Q: Chris, you mentioned that CS should have a number, how do you recommend starting that conversation?

CH: It depends on who the top CS leader reports to. If the top CS leader reports into Sales, it’s a little bit of a harder discussion because the Sales leader will want to ultimately own the overall revenue. So, I’d say it’s a little bit harder if you’re talking about the CRO but let’s talk about the easier case.

If the head of [Customer] Success reports into the CEO or the COO, it’s very easy. A CS leader could just say “look, our team is ready for revenue responsibility, we think we will have the best impact on driving overall net retention and revenue if we own the number because we have all the customer relationships. So, it’s time for the company to step up and improve its results on revenue, and we want to own that number.” For the CEO or the COO, that’s usually that’s usually an easy yes.

If the VP of CS reports into the CRO, that’s trickier and there’s some politics that come into this, because the CRO doesn’t want to feel like they’re losing power. And of course, the CRO is very sensitive to having power in the organization, so the best way to have the conversation with the CRO is to take it in little baby steps. So, say “look, we’d like to own renewals for our low-touch or our small customers first and show some success there.” Then you can go and say, “okay we’ve done a great job with the low-touch customers, let’s go out and do mid-market now.” And then, once you’ve shown some success in mid-market then say, “hey we’d like to take more commercial ownership of some of our enterprise accounts,” and so you can kind of build up. It’s unlikely to be everything at once, but with baby steps it’s not a big threat [to a CRO] to start off with owning renewals for the low [dollar, high volume] segment.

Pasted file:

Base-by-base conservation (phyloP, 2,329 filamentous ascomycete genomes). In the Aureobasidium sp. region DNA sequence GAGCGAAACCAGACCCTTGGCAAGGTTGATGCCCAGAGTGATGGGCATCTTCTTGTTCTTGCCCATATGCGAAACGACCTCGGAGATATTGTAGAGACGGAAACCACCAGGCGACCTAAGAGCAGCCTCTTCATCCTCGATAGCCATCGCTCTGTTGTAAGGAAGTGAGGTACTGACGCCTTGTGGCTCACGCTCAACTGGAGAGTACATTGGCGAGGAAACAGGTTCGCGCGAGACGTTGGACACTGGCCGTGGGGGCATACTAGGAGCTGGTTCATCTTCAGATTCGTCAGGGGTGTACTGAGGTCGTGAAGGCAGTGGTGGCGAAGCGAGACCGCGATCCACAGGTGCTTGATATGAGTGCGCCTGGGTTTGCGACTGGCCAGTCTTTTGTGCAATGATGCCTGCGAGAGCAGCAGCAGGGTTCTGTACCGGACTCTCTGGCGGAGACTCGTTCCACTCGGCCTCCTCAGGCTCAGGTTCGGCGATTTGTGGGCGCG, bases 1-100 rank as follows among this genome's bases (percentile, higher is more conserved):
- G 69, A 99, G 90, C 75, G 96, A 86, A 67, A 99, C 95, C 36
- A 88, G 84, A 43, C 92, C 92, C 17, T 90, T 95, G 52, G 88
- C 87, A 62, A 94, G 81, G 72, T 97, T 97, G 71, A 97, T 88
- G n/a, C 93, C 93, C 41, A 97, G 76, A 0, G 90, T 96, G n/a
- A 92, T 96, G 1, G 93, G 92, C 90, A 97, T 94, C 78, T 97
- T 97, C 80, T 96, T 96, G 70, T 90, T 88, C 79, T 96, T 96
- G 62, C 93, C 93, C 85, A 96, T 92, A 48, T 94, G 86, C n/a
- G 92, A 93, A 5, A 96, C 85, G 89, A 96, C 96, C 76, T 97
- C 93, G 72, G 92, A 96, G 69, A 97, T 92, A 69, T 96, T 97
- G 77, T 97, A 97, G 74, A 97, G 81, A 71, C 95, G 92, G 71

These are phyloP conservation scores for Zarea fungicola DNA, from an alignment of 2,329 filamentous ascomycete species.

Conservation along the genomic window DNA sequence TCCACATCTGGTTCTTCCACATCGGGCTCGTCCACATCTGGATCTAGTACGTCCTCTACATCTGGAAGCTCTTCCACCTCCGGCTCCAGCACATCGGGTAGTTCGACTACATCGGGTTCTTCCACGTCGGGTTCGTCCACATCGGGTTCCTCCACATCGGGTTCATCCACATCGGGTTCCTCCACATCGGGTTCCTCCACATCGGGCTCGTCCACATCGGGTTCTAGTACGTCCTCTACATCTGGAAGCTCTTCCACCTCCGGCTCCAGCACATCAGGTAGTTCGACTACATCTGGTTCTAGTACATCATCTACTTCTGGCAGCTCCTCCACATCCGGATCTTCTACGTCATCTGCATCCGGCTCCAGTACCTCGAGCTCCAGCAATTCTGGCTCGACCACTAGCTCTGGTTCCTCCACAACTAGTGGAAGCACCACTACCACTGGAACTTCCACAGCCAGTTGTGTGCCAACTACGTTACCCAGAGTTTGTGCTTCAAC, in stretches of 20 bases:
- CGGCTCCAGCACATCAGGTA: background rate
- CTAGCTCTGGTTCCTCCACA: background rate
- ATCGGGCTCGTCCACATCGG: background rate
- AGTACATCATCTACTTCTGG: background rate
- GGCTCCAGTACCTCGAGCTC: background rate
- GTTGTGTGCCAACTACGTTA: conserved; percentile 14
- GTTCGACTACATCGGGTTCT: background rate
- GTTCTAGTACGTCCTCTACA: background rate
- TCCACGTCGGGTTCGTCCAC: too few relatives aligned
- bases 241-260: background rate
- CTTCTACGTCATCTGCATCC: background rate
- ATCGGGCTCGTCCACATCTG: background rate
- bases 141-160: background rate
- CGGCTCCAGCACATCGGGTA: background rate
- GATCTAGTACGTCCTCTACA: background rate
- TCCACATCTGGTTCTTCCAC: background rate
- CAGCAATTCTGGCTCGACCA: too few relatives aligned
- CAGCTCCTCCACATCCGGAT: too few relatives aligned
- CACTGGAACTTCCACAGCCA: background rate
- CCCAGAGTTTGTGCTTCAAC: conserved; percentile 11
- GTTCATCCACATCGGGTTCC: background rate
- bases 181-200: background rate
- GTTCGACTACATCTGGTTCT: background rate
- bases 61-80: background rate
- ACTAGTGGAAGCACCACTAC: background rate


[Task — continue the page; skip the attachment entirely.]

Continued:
Watch the recording of this webinar to catch up on the full conversation!